We decorate with rocks, using them to landscape, cover driveways, mark parking spots or protect our grass from cars. We paint them — usually white but sometimes yellow — to attract further attention. Smooth purple rocks are sparingly gathered from a purposefully unnamed up-Island beach. Ancient bricks are found at The Inkwell, smoothed from the surf and collected as treasure. We stack rocks as sign markers or to show off how many and how creatively we can do it. Were ancient, moss-covered stone walls built to mark property lines or just to neatly move them out of the way of agricultural activity?

Doesn’t every teenage girl who has ever come to Martha’s Vineyard still have a small, heart-shaped rock that some thoughtful young man gave her? Even if that token was not reciprocated, I’d bet those ladies still remember the young man’s name. A mother given a jewel like a pebble by her five year old may not recall the exact day it was given, but probably kept that keepsake on the windowsill and remembers which member of her tribe provided the trinket.

Here on the Island, rocks play a part in our history. Thomas Mayhew Jr. is credited as having proselytized Hiacoomes, the first of the original people who adopted and then taught Christianity. In a letter dated Oct. 16, 1651 to the Rev. Henry Whitfield, Mr. Mayhew describes the location of Hiacoomes’s teaching: “Where stood the rock on a descending ground upon which he used to sometimes stand and preach . . . ” We recognize that hallowed spot as Pulpit

Rock, probably our second most famous rock after Lovers’ Rock.

Ironically, Lovers’ Rock (a huge glacial boulder called an erratic) is no longer visible. Too big to be moved, it was covered with sand in 1973 in an early effort to save Inkwell beach. Following public outcry, a gray granite rock a fraction of its size sits above it, marking the spot of an Oak Bluffs landmark since, well, the ice age. Lovers’ Rock played a part in the social life of Cottage City. Lovers strolled down the wooden boardwalk and sat on it in the moonlight, and families used it for annual pictures. We played on and around it, jumping into the water at high tide. When the Seaview Hotel burned down, its romantic owner, Colonel Frederic J. Hart, published a booklet afterward called Lovers’ Rock, a Summer Idyll that had a poem about a lonely man who saved a widow from drowning after she fell off a pier. The man almost died on the beach near Lovers’ Rock in the rescue, but survived and the two were married and lived happily after. The newer Seaview Hotel, in the July 23, 1948 Vineyard Gazette, advertised a Lovers’ Rock Spa. Today Lovers’ Rock remains in our mind’s eye and on nautical charts that still list it as an aid to navigation. You can also see it on Google maps — along with nearby Lone Rock beneath at least a couple of fathoms of water out near the buoy.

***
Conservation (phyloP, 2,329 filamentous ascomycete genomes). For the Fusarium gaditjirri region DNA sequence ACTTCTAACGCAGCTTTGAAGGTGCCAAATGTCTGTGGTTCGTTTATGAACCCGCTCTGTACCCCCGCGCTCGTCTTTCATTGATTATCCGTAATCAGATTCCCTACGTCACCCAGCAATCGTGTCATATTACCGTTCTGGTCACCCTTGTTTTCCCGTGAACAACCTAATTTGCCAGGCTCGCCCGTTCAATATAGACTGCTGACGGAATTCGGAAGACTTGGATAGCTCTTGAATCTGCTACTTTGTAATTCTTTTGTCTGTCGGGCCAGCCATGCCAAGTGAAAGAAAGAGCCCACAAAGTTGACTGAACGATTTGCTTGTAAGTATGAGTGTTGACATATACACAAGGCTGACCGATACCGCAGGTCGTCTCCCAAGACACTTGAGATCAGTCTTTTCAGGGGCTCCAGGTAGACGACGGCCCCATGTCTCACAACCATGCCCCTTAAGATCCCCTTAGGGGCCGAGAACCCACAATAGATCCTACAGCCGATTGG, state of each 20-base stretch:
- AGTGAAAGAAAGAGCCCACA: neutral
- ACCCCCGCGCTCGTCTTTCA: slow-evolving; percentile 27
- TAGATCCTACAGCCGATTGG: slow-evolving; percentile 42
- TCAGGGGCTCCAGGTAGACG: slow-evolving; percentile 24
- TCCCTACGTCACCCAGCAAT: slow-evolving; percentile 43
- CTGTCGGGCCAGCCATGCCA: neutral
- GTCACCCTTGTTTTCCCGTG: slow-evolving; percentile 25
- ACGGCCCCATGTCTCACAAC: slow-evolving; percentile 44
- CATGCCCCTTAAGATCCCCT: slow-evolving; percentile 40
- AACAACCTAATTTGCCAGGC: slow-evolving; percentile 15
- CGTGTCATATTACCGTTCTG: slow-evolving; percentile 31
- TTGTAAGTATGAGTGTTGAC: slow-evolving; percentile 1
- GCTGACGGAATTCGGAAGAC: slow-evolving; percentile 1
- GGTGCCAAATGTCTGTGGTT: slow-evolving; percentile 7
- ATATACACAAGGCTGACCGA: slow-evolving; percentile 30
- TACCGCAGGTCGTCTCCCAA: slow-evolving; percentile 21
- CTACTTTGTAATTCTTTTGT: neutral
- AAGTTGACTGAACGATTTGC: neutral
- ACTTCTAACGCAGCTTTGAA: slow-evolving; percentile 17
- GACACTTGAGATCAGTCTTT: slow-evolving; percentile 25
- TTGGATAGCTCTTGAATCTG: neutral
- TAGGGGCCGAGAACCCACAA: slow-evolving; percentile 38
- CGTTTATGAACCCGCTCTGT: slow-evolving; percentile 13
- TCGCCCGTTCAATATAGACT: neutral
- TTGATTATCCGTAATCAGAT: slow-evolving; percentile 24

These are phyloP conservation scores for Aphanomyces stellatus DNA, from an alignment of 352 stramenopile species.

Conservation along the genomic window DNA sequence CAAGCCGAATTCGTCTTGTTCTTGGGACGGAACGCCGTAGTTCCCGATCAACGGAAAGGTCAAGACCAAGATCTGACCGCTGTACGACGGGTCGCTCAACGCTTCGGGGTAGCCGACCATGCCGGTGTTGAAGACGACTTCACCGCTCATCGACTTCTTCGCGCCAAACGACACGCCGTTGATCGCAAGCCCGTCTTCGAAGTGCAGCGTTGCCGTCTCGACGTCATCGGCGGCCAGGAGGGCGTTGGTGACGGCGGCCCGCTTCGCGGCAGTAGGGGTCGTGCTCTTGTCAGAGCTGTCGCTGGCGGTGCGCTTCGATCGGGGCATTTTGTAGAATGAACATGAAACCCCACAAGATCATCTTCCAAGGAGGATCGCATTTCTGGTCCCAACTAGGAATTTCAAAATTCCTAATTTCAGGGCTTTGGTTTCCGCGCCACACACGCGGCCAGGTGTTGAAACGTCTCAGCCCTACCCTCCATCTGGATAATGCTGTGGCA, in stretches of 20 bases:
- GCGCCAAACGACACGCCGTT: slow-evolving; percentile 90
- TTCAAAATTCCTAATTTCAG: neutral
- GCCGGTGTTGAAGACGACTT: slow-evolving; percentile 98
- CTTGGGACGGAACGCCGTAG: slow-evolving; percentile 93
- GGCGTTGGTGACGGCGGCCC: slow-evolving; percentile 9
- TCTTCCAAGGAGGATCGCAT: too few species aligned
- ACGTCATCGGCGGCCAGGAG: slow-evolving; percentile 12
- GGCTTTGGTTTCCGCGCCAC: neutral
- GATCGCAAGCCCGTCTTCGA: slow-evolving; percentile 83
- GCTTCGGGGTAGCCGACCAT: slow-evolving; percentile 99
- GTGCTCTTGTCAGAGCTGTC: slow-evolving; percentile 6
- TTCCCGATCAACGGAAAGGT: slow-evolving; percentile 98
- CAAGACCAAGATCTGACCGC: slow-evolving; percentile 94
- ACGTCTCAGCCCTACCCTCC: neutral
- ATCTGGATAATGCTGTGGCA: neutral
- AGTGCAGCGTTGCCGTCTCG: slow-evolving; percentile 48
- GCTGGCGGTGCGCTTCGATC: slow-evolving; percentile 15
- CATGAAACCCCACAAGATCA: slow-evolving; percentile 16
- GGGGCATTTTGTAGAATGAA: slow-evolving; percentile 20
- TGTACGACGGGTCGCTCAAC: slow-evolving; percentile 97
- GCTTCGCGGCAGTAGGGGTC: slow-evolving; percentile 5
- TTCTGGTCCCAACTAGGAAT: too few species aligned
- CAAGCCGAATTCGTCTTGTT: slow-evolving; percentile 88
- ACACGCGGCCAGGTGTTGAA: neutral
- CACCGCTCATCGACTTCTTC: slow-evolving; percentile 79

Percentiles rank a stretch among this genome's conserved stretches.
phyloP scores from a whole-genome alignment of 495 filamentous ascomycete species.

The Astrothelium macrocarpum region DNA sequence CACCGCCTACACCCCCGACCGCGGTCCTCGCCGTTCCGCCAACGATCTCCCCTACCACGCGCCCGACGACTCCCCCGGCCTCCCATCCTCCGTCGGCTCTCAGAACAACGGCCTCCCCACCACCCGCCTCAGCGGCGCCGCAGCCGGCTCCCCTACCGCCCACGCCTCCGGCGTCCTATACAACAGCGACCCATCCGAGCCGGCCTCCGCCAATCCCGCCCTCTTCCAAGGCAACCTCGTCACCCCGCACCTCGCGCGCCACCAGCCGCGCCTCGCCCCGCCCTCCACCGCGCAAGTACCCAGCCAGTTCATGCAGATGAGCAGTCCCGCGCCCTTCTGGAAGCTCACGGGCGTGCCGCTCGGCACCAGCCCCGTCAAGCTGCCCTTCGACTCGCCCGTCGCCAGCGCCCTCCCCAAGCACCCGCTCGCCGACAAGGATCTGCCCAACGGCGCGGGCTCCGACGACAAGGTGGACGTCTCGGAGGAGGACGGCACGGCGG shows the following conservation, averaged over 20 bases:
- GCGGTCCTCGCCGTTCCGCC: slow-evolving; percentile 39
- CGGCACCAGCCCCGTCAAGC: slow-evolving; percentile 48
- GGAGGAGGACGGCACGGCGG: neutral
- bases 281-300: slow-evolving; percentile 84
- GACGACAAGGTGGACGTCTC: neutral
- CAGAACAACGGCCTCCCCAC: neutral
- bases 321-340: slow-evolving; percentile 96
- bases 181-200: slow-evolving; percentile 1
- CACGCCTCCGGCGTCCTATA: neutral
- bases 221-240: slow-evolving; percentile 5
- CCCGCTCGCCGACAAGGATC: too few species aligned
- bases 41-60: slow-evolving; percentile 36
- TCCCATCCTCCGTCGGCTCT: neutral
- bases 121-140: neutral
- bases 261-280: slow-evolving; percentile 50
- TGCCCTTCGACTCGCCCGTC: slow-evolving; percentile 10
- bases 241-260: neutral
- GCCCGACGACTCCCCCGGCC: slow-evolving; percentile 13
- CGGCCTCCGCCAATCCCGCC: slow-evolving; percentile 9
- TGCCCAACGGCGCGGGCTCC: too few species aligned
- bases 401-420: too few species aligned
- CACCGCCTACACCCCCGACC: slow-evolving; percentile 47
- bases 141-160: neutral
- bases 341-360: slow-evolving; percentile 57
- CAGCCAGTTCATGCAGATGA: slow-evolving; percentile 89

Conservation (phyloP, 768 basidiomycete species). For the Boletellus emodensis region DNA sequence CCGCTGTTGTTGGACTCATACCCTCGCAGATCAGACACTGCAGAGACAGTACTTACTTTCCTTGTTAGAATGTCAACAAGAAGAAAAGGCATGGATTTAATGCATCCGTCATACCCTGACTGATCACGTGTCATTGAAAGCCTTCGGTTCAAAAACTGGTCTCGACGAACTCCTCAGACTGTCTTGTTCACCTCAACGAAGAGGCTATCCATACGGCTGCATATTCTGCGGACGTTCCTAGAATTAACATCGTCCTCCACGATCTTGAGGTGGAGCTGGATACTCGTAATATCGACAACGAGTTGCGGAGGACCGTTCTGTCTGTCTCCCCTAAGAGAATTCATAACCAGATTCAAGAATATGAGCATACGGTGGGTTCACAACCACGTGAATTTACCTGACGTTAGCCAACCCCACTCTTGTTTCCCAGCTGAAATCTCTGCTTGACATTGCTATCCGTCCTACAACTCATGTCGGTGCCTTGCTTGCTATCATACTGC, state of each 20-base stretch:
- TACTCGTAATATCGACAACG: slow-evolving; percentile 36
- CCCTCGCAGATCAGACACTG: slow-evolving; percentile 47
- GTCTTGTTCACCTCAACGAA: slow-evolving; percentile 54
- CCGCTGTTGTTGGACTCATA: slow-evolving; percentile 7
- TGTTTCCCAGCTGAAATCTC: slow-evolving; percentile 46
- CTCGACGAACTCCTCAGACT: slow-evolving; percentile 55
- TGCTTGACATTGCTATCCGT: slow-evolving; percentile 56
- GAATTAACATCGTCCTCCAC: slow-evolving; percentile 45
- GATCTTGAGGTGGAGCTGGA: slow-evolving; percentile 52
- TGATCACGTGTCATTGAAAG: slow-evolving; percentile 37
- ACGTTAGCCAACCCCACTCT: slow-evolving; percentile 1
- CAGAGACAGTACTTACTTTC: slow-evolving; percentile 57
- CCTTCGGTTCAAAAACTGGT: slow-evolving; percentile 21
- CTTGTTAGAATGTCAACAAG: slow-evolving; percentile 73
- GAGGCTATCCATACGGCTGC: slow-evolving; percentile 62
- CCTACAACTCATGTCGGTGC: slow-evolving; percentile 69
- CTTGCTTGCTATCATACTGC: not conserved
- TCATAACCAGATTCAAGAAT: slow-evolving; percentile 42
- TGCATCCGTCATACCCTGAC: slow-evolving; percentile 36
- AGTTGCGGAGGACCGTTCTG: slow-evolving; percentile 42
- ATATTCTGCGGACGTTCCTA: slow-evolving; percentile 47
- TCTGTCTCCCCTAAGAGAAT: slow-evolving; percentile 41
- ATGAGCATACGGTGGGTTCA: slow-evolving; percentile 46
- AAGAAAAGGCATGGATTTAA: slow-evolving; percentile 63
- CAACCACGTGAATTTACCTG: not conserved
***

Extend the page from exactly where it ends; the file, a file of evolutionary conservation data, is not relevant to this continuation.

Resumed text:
Another, Rhode Island Rock, lies in the water off of East Chop, perhaps 25 to 30 feet deep. On charts it appears that ferries to Woods Hole ride right over it. Lesser-known Robbins Rock is under water halfway down the lagoon on the Oak Bluffs side, near land but, according to charts and Google, it must be large enough for boaters to want to avoid it. I have an old photo of opening day of the original Oak Bluffs Land and Wharf Company dock and the big, white painted rock at the base of Ocean Park (where buses park) is in the picture.

The Martha’s Vineyard Film Society celebrates St. Patrick’s Day with Irish movies this weekend. If you show your Film Society member’s card you get 10 per cent off for meals at Offshore Ale and Park Corner Bistro tonight until Sunday. Of course, they are serving special Irish menus, too.

Support the American Cancer Society by stopping by the Vineyard Haven Cronig’s or the hospital on March 19 and 20 and making a $10 donation. In return, you’ll receive a bunch of ready to blossom, budded daffodils welcoming spring. The funds are for cancer research and programs to help battle this disease. Call Judy Baynes at 508-627-5468 for more details.

Innocently ignored, sometimes decorated, and always interesting, Oak Bluffs rocks are constants in our lives and stalwart reminders to . . . keep your foot on a rock.